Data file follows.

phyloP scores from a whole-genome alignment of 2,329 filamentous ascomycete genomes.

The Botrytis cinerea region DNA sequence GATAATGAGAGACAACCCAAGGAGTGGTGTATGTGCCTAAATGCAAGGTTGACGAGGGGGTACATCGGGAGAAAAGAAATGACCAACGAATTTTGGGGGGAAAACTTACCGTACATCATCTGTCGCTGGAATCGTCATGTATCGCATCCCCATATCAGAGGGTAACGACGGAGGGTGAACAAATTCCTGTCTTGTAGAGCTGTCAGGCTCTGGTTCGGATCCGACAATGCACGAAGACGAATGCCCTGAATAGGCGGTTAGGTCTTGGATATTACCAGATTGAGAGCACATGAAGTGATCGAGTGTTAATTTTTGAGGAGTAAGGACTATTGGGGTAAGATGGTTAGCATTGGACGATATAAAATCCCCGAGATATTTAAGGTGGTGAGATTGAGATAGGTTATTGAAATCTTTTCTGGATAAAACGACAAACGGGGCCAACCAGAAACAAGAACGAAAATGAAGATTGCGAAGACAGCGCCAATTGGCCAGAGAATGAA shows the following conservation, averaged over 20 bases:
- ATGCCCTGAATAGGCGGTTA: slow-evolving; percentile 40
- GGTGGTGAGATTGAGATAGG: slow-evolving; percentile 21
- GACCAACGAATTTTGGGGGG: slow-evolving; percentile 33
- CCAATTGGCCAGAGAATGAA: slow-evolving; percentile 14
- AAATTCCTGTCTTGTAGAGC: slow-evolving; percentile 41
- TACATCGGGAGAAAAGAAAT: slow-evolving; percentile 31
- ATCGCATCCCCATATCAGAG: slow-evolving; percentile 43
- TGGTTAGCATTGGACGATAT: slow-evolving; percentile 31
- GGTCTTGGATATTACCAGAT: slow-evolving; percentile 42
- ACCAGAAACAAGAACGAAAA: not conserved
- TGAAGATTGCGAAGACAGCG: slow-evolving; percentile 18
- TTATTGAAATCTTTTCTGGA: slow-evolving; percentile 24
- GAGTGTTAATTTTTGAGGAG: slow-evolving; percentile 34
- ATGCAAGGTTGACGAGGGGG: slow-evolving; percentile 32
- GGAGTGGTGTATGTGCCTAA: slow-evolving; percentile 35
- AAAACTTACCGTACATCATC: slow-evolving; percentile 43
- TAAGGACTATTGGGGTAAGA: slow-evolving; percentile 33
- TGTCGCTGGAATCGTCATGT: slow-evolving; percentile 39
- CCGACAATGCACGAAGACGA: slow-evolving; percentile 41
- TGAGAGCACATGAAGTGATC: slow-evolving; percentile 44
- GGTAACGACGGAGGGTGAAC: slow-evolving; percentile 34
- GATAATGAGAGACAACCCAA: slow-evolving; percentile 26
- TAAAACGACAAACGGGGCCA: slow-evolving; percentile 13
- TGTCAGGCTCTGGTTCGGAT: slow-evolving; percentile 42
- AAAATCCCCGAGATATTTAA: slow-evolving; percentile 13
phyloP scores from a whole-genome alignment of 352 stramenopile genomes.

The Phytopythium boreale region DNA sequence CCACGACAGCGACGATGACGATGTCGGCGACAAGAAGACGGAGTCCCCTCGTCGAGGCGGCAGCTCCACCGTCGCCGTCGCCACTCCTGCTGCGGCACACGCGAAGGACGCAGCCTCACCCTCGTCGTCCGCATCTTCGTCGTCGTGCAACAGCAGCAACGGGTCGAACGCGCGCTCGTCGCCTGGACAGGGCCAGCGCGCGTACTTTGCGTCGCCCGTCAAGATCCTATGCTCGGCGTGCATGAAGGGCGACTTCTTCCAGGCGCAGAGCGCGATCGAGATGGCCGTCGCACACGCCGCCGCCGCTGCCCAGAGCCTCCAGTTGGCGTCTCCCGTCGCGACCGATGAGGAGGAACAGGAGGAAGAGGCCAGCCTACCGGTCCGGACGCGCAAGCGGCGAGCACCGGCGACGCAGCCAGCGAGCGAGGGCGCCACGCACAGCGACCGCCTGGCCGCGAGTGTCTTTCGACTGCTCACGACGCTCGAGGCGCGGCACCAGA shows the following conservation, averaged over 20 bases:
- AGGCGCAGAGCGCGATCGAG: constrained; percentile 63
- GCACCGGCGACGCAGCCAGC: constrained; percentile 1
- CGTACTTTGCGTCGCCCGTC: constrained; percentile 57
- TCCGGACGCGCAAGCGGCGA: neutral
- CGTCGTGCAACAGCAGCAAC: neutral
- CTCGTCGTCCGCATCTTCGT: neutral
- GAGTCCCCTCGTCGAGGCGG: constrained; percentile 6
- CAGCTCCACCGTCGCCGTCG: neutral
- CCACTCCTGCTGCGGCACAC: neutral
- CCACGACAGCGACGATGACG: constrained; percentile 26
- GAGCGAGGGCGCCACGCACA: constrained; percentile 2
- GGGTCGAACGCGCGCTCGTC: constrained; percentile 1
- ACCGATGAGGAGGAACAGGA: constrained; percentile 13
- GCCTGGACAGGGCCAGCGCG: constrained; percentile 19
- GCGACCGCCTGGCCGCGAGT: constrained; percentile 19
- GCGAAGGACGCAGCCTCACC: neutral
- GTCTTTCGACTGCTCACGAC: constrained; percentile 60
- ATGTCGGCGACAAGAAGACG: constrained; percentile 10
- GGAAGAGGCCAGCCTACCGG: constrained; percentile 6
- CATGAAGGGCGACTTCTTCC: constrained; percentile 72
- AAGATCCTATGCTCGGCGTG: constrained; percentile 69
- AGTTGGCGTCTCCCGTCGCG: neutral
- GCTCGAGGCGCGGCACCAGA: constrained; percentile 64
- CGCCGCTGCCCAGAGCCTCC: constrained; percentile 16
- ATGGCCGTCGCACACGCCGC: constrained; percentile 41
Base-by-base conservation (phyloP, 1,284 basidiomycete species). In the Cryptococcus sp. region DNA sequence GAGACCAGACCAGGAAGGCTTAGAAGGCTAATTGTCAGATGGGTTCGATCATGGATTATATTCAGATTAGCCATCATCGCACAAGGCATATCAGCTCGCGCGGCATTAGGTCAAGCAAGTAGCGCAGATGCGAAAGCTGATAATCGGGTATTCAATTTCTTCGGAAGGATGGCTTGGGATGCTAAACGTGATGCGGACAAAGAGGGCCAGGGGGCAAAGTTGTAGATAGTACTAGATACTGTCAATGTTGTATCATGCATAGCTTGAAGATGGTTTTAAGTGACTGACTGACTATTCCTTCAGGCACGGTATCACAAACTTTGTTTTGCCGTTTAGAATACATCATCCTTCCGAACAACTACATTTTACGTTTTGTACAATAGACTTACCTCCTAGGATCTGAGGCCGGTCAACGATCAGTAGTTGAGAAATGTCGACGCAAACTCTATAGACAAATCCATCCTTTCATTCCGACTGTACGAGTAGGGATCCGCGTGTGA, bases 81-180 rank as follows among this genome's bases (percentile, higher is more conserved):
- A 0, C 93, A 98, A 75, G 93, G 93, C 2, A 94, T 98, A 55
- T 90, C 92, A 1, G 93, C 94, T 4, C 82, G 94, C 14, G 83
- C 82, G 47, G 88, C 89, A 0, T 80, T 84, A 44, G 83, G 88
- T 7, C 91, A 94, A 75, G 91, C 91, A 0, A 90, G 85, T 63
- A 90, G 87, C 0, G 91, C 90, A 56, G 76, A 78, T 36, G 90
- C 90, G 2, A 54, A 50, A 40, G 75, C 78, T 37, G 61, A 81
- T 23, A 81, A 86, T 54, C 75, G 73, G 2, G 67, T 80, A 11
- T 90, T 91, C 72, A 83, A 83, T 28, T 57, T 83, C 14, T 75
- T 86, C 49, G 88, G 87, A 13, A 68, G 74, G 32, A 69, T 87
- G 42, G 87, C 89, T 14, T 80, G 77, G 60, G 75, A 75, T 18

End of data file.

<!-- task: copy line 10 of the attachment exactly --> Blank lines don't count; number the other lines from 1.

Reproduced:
- TGGTTAGCATTGGACGATAT: slow-evolving; percentile 31